Thomas Newsome

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Monthly Archives: July 2014

It’s never too late to publish

In 2005 I undertook my very first field study assessing whether a one-off control program could reduce red fox density on an agricultural property in NSW. Despite my efforts of removing 47 foxes in 12 nights, the control program only reduced the fox population by 1 fox per square kilometre. This was my first introduction to the difficulties of managing invasive species and it provided my first lesson on how not to control foxes! The work is now finally published and hopefully the paper demonstrates that isolated and uncoordinated efforts to control foxes are not effective at reducing fox density. Below is a copy of the abstract. Click HERE for a link to the paper.

As a side note, an additional component of the project involved radio-tracking foxes that I had caught and released with VHF collars. Back in those days GPS collars were not available. I spent many late nights tracking the foxes and I thought a few people might appreciate the picture below of the Toyota Landcruiser I modified to allow for radio-tracking via a large antennae that was installed in the tray.




Abstract: Uncoordinated and isolated control programs are often used by land managers, property owners and recreational hunters to control numbers and reduce the impacts of European red foxes (Vulpes vulpes). However, decades of such attempts to eradicate this significant agricultural and biodiversity pest in many countries have failed. We investigated the effectiveness of an uncoordinated and isolated shooting program to determine if it caused any change in red fox population density. We also determined whether shooting is more cost effective than poison baiting for fox control. First, we estimated the density of foxes on an agricultural study property using distance sampling and rates of bait uptake before and after a control program. Second, we estimated the costs associated with undertaking the control program and compared it to the estimated costs of undertaking poison baiting. Prior to control, we estimated a density of 4.18 foxes per square kilometre. After the control exercise, which removed 47 individuals in 12 nights, we estimated a density of 3.26 foxes per square kilometre. Our results provide evidence that one-off control programs are not effective in greatly reducing red fox density, even if the control effort is intensive. Where large-scale control programs cannot be coordinated, isolated programs should therefore involve follow-up campaigns to reduce population recovery. On a local scale, combinations of shooting and baiting may also provide maximum control impact at minimal cost.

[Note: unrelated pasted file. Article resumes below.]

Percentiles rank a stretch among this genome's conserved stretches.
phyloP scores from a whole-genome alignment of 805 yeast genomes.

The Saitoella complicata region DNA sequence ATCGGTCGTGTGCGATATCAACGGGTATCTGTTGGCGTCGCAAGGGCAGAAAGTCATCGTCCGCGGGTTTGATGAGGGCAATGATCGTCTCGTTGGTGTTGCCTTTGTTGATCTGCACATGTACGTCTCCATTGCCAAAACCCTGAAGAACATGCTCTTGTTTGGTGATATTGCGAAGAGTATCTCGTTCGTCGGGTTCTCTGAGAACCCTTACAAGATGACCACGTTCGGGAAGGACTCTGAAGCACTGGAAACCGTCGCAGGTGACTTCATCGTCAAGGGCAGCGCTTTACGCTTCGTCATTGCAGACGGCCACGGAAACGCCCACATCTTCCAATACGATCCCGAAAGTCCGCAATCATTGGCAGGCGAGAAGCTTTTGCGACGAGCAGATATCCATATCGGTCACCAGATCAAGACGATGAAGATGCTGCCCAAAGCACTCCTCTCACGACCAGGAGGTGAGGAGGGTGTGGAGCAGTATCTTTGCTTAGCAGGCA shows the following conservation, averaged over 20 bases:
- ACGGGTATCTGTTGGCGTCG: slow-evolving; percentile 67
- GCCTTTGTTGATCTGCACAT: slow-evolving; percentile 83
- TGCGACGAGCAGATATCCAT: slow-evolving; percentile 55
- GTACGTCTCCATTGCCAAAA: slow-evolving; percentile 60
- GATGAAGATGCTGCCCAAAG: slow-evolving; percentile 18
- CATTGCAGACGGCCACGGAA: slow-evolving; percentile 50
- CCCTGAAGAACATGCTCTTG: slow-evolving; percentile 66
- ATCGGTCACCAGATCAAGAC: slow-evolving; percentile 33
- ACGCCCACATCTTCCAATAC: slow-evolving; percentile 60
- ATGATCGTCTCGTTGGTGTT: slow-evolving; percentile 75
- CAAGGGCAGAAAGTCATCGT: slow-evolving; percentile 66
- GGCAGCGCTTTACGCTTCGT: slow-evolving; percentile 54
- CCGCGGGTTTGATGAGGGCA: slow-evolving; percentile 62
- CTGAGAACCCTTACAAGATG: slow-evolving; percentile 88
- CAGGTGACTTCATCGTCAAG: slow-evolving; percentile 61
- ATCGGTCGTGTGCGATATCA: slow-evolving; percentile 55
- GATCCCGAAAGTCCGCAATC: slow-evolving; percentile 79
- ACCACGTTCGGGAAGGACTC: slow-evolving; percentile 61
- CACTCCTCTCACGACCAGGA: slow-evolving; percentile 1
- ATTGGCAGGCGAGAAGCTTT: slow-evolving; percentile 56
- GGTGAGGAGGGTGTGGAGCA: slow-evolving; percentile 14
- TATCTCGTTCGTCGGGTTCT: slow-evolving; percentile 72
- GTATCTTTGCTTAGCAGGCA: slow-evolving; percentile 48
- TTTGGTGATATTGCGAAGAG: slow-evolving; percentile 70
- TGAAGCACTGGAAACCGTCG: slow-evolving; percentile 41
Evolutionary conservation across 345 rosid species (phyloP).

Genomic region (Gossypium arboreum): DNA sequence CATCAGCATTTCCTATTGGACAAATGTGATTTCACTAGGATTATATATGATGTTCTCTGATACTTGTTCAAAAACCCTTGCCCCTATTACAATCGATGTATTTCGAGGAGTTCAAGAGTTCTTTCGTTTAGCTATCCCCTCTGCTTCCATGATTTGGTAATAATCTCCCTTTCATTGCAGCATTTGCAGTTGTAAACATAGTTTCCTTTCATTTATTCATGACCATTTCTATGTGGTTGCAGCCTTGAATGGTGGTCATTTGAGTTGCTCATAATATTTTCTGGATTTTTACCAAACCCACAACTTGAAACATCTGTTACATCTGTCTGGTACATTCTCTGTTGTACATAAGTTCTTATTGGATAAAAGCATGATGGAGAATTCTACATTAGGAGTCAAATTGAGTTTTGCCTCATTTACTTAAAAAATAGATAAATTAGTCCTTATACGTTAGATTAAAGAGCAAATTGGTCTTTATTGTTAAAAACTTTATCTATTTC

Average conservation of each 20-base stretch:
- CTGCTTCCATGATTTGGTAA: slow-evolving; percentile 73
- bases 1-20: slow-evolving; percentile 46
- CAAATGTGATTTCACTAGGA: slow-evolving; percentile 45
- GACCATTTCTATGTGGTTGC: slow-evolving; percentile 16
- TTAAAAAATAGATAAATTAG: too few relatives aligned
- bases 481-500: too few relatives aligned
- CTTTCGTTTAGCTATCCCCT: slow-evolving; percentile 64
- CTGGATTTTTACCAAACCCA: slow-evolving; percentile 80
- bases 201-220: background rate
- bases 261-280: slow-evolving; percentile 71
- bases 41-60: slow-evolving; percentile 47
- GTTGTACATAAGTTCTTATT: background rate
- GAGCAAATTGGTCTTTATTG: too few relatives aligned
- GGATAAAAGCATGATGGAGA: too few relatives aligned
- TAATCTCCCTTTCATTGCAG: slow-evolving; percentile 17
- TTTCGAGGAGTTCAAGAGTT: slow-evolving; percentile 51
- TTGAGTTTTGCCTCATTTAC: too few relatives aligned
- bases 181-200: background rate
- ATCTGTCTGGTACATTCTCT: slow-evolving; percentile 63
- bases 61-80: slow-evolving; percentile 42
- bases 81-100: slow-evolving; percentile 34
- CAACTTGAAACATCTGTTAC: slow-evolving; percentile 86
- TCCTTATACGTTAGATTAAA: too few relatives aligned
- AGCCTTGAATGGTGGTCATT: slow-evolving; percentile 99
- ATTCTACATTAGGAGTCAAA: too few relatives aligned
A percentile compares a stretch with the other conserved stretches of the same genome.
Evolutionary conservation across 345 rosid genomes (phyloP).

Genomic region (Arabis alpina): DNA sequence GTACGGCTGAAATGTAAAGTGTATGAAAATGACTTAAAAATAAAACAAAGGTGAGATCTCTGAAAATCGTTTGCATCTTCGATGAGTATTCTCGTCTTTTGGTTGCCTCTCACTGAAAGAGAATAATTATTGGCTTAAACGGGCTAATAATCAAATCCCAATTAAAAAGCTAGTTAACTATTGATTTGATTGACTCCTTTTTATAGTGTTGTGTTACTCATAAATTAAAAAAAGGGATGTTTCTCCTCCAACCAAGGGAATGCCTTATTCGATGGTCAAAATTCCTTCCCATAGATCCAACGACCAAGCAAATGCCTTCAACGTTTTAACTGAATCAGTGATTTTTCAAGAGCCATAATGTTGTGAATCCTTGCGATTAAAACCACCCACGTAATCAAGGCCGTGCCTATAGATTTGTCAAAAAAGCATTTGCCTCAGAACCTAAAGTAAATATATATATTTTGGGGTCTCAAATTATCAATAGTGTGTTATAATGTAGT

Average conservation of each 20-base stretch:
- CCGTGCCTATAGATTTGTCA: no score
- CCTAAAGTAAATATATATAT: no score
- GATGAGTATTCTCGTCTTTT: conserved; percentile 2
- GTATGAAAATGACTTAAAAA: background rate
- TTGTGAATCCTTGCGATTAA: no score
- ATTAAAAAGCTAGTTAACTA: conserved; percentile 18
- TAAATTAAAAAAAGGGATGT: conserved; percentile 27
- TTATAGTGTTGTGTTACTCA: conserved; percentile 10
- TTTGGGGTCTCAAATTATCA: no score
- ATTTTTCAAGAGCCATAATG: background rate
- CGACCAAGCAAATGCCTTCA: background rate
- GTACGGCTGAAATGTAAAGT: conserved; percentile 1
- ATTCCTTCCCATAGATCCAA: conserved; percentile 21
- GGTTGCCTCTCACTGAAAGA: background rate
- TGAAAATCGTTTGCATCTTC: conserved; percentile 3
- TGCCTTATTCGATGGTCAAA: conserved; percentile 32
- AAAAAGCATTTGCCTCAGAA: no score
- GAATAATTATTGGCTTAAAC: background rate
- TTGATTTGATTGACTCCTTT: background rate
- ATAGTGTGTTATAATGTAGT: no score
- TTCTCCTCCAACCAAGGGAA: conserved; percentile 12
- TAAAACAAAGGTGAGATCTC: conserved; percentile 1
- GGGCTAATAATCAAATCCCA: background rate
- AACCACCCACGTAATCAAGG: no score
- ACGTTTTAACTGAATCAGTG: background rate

Link to latest radio interview on wolves

Perhaps the most mystic – and most feared – wildlife in Canada, wolves are making a comeback. Throughout the western United States, wolf populations are beginning to re-emerge after a courageous plan to reintroduce them to Yellowstone National Park in the 1990s. But along with their reintroduction has come ongoing fear, paranoia from ranchers and the happy trigger fingers of hunters and trappers.

Add that to the ongoing persecution of wolves in Canada and the species is by no means free of their one-time endangered status.

But this has also created an unique and historic opportunity to study wolves and how they affect ecosystems. Two recent studies have identified and are extrapolating what is becoming known as The Wolf Effect.

We’ll hear from two leading scientists who have examined this phenomenon; first is Dr. Thomas Newsome, who has worked with a team that is exploring how wolf populations affect the populations of foxes and coyotes. Then we’ll be joined by Dr. Mark Elbroch, who is part of one of the longest-standing cougar studies in North America and has fascinating details on how wolves are impacting cougar populations and territory selection.

To listen to this week’s episode, download the MP3 or use the direct link

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